Format of Presentation

Poster to be presented the Friday of the conference

Abstract

The development of environmentally conscious and cost-efficient catalysts is an important aspect of synthetic inorganic chemistry. Due to the cost and potentially harmful effects of many late row transition metals, the use of abundant, less toxic, first-row transition metals is necessary. We are particularly interested in activating N-H Bonds in ammonia and amines.

Two new iminophosphine (bidentate N, P donor) ligands have been synthesized via Schiff Base Condensation of 2-(diphenylphosphino)benzaldehyde and corresponding anilines. Ligands are stable to atmospheric moisture and oxygen. Ligands have been characterized by 1H and 13C Nuclear Magnetic Resonance (NMR) spectroscopy. A characteristic resonance for the imine hydrogen is visible at ~8.8 ppm and ~163 ppm in 1H and 13C NMR spectra respectively. We have begun complexation reactions using Nickel (II) Triflate, Nickel (II) Chloride, and Nickel (0) Cyclooctadiene. We are working towards obtaining crystal structures via X-ray crystallography. Once complexes have been characterized, we will carry out catalytic studies with the intent of activating N-H bonds in ammonia and amines.

Department

Chemistry

Faculty Advisor

Dipesh Prema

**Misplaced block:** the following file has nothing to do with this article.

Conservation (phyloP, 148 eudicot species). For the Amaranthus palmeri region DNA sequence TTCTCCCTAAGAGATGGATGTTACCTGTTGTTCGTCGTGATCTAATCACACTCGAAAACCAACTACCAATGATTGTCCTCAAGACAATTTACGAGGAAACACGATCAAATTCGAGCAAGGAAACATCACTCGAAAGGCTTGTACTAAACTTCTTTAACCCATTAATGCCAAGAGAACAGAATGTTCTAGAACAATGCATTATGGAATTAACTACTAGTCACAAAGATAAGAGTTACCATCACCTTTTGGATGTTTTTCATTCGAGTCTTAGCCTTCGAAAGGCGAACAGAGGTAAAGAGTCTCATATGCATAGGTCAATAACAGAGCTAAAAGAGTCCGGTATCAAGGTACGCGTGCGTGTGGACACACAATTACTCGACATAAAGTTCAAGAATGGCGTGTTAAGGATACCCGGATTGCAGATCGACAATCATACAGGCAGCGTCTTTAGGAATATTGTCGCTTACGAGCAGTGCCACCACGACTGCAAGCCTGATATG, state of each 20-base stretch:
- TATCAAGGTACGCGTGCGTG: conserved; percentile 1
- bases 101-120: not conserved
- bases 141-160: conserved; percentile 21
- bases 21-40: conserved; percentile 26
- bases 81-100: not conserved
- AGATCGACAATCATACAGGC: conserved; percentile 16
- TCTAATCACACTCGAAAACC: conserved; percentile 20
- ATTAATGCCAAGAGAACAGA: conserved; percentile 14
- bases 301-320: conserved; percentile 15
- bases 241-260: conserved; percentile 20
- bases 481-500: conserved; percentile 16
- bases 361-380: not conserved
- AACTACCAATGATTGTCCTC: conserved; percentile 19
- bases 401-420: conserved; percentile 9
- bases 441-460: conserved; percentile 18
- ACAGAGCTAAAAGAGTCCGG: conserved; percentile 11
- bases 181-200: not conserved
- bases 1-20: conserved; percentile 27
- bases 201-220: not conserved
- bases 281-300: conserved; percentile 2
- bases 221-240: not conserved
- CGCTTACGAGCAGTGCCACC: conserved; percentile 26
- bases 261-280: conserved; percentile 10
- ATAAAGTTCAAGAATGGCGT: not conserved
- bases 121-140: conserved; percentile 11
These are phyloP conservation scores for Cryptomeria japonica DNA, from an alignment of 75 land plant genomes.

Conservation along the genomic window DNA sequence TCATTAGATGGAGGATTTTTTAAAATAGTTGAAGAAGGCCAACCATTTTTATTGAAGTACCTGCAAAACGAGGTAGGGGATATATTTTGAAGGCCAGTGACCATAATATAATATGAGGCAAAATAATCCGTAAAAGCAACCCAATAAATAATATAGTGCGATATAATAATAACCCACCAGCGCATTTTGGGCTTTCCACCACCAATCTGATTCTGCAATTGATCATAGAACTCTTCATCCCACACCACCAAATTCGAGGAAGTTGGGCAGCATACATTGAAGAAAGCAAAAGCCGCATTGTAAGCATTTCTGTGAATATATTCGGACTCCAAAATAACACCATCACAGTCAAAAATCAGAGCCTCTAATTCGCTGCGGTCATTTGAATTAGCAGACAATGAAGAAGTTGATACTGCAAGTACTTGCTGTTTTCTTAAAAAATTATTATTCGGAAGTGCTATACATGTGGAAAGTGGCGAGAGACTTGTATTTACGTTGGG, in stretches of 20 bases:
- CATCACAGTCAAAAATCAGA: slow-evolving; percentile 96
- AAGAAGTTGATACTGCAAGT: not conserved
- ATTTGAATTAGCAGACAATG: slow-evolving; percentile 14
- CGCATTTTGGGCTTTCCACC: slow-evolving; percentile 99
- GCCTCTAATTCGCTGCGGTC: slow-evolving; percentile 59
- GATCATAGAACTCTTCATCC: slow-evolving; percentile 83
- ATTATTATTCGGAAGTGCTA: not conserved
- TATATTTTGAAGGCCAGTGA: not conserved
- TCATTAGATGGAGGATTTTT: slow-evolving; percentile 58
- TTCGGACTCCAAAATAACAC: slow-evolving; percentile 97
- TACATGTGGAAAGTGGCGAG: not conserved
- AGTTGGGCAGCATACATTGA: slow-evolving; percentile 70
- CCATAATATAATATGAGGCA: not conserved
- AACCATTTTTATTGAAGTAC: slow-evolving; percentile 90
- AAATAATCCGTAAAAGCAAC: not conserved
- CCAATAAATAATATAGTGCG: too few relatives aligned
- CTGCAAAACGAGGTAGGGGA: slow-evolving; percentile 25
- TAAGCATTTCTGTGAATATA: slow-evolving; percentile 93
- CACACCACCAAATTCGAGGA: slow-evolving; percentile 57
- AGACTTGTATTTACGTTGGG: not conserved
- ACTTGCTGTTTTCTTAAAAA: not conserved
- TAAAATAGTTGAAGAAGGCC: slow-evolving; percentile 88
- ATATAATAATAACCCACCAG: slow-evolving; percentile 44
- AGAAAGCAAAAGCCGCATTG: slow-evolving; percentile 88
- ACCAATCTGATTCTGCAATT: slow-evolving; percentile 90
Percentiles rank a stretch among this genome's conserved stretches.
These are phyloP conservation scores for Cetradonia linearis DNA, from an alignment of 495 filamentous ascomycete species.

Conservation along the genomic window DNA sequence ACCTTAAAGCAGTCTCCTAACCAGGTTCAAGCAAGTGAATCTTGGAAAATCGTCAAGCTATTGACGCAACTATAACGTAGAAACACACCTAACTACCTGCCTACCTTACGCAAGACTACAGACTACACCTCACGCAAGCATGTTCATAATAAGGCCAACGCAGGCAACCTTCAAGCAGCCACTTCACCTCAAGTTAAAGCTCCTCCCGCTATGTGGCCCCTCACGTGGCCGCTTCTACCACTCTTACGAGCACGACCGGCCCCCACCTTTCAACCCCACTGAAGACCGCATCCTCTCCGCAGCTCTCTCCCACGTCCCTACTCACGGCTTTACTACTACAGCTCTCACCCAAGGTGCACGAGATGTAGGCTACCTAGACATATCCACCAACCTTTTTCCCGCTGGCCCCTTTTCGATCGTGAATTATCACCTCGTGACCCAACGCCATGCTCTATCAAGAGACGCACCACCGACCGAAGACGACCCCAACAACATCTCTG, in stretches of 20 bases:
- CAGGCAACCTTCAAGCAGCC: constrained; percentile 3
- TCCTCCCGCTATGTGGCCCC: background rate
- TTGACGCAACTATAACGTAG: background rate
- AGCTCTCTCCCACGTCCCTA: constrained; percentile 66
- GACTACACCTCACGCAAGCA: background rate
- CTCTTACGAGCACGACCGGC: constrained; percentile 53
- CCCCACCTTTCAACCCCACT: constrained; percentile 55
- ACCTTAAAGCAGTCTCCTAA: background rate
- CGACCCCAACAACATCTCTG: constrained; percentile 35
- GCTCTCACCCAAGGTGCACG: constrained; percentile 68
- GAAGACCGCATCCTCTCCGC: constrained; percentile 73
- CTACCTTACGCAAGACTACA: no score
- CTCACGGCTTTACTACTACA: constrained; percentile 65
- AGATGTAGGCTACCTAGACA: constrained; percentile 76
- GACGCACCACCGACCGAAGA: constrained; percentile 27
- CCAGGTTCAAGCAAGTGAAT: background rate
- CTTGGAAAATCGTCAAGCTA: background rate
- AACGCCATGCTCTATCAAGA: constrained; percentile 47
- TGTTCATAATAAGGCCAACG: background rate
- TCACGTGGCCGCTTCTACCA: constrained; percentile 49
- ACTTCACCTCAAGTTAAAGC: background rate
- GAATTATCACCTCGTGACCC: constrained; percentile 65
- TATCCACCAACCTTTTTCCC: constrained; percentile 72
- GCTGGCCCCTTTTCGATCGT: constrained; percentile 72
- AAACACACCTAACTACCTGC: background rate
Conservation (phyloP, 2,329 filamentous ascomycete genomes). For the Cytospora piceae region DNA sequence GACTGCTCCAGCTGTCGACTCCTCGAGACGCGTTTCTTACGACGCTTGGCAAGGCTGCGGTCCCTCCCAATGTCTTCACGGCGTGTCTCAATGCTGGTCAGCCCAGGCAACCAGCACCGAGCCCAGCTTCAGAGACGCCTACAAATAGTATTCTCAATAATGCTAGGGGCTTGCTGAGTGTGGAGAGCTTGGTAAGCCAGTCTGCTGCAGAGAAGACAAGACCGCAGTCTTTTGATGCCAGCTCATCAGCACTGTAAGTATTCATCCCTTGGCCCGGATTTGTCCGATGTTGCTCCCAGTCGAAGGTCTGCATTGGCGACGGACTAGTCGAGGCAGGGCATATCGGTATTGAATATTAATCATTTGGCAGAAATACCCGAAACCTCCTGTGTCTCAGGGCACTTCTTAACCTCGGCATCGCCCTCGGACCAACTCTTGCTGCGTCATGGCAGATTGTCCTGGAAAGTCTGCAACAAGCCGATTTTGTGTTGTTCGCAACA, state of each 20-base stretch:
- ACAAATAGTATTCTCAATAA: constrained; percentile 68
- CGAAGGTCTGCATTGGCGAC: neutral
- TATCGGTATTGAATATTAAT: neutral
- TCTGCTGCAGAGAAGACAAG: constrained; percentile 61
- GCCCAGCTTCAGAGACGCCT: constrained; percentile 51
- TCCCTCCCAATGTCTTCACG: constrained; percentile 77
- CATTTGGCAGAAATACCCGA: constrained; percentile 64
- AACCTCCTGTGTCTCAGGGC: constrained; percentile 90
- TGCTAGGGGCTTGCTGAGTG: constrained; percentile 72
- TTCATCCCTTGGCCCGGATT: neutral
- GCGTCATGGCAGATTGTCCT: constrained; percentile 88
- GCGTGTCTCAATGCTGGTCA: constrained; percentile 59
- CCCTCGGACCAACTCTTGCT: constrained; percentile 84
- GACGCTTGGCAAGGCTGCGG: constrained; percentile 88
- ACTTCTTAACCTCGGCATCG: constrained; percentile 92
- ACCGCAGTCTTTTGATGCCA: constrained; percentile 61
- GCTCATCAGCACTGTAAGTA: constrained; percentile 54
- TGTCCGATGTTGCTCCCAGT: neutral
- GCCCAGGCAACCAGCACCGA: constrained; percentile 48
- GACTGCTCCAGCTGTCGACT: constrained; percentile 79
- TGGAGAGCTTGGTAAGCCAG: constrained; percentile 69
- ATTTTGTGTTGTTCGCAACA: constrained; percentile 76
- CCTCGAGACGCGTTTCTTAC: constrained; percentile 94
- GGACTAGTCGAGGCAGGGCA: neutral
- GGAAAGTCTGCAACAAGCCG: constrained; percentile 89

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Synthesis and Characterization of Novel Iminophosphine Ligands and their Complexes

The development of environmentally conscious and cost-efficient catalysts is an important aspect of synthetic inorganic chemistry. Due to the cost and potentially harmful effects of many late row transition metals, the use of abundant, less toxic, first-row transition metals is necessary. We are particularly interested in activating N-H Bonds in ammonia and amines.

Two new iminophosphine (bidentate N, P donor) ligands have been synthesized via Schiff Base Condensation of 2-(diphenylphosphino)benzaldehyde and corresponding anilines. Ligands are stable to atmospheric moisture and oxygen. Ligands have been characterized by 1H and 13C Nuclear Magnetic Resonance (NMR) spectroscopy. A characteristic resonance for the imine hydrogen is visible at ~8.8 ppm and ~163 ppm in 1H and 13C NMR spectra respectively. We have begun complexation reactions using Nickel (II) Triflate, Nickel (II) Chloride, and Nickel (0) Cyclooctadiene. We are working towards obtaining crystal structures via X-ray crystallography. Once complexes have been characterized, we will carry out catalytic studies with the intent of activating N-H bonds in ammonia and amines.

 

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